If you have a question for the author, e-mail it to her and she will post the answer on this page.
Q. What are you working on now?

A. I'm working on a number of picture books. Picture books = fun + hard work (lots). Most readers, and many writers, don't realize a picture book is the most difficult kind of book to write, because you have to tell a wonderful story, with fascinating characters and a complete plot, but must do so with very few words.The most difficult part is putting that little "twist" at the very end, that sentence that makes the reader chuckle, pause, or say, "Oh, yeah!" Plus, you have to use language that lends itself to illustration.

I'm also working on a middle grade historical fiction set in the late 1800s. The character is one of my favorites and I'd really like to have young readers meet her.
Q. Where do you get your ideas?

A. Book ideas are everywhere. Some books are inspired by a character, such as  my Samantha Gill, Belly Dancer, who sprang from a fascinating young girl I saw in an airport.

Others come from my experiences, such as Beating Bully O'Brien. That book came about because one of my first grade classmates was a bully who picked on my best friend.
        
Newspapers and magazines suggest other books. I wrote Saving Casey because I read about animals who are sacrificed so that humans can lead better lives.
        
A photograph I saw in a National Geographic Magazine inspired Sarah On Her Own. It made the hair on the back of my neck stand up. I had to learn as much as I could about the photograph and put what I learned into a book.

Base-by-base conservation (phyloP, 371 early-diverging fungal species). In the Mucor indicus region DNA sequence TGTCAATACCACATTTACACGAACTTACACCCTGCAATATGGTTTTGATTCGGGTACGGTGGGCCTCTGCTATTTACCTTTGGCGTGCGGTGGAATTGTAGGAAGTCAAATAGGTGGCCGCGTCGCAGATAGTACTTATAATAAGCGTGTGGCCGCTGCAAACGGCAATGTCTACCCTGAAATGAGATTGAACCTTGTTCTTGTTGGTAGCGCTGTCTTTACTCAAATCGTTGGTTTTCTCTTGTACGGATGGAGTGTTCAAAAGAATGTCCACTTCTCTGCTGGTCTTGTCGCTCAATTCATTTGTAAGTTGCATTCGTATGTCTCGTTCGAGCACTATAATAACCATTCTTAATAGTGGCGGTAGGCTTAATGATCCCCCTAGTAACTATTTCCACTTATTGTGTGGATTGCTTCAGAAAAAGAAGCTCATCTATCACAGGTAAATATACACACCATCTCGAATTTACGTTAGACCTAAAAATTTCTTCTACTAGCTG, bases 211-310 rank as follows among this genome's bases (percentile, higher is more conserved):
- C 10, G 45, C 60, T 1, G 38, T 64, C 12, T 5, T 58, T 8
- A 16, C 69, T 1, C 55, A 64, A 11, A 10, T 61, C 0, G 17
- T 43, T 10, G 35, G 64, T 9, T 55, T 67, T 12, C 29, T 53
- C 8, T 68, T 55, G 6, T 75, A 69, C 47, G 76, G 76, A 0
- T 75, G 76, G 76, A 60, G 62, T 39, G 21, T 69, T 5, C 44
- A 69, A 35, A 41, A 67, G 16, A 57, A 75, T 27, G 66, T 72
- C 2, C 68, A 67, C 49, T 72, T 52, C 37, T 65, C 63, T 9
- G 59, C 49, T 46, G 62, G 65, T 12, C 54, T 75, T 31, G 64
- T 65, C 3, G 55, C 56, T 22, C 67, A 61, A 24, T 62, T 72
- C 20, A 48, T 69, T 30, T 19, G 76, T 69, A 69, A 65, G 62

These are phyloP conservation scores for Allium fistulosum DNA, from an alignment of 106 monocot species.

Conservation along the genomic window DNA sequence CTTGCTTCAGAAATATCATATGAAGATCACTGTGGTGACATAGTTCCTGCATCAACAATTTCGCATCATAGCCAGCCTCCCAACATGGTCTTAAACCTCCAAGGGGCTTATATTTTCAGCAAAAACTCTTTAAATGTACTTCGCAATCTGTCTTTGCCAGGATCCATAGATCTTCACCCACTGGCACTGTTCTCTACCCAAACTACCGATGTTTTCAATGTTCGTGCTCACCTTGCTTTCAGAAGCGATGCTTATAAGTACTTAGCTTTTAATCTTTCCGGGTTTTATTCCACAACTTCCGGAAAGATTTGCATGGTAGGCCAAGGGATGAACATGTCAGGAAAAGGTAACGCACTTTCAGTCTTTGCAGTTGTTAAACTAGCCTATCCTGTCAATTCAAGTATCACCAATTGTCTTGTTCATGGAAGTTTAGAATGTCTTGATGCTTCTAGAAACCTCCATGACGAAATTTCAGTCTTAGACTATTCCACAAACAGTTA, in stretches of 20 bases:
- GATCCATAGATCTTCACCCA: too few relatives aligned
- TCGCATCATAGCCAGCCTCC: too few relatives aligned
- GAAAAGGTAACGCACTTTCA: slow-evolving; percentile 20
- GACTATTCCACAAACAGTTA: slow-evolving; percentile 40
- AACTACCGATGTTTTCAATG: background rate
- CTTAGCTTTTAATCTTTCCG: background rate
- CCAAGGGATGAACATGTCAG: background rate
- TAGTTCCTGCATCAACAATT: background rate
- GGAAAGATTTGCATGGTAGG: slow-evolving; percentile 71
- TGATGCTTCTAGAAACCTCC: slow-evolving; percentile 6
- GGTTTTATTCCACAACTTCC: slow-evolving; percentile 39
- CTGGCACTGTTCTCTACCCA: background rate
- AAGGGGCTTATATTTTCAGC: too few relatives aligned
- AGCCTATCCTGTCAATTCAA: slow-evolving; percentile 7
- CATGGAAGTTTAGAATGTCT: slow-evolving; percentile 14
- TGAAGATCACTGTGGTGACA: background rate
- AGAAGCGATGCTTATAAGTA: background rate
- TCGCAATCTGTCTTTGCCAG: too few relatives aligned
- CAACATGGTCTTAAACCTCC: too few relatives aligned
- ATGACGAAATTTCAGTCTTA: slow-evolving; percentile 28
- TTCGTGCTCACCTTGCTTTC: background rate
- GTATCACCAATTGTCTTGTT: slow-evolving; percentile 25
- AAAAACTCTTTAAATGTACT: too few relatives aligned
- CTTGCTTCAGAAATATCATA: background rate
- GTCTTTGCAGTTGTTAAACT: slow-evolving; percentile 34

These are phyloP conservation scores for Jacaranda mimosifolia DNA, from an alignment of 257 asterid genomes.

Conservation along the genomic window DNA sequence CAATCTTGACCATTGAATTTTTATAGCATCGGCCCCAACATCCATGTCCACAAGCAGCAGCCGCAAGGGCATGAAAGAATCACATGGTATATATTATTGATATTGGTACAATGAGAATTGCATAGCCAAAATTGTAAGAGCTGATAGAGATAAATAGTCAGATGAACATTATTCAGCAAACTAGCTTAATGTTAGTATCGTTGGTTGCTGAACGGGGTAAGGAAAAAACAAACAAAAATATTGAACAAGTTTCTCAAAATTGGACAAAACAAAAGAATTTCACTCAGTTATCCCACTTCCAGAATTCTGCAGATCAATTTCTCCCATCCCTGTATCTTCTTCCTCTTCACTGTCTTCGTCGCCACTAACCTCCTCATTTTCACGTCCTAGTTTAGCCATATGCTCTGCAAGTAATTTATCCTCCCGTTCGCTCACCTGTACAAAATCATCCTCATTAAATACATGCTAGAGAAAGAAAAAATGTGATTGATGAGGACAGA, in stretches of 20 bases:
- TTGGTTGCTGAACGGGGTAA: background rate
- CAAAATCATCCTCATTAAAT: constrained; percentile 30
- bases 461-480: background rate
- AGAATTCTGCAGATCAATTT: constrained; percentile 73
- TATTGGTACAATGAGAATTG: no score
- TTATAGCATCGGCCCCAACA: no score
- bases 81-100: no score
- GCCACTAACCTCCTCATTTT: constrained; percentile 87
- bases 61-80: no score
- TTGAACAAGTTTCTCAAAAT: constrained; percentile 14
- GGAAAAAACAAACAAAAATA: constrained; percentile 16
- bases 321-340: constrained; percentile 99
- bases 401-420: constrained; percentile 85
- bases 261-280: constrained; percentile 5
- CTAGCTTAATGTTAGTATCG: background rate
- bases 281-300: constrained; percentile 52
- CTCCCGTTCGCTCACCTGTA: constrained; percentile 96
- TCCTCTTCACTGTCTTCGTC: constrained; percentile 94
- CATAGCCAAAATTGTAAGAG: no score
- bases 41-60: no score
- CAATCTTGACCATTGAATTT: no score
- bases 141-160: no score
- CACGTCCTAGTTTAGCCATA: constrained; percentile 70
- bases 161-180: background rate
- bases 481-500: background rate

I wrote Woody Guthrie, America's Folksinger and Jackie Robinson, Baseball's Civil Rights Leader because I had always admired Woody and Jackie for the contributions they made to our world.
        
Woody lived during the days of the Dust Bowl, and Children of the Dust Days came out of the research I did for his biography.
        
I wrote Flush! Treating Wastewater because, when my son was very young, he accidentally flushed a toy car down the toilet and wanted to know if he could get it back. If he wanted to know what happened to his car after the flush, I decided a lot of other children wanted to know what happens after they flush the toilet, too.

I got the idea for the novel I'm working on now when I stumbled across the autobiography of a woman who had lived a fascinating life in western Colorado in the late 1800s. It was serendipity that I fould her memoir, because I was doing research on another, well-known woman of the west at the time.



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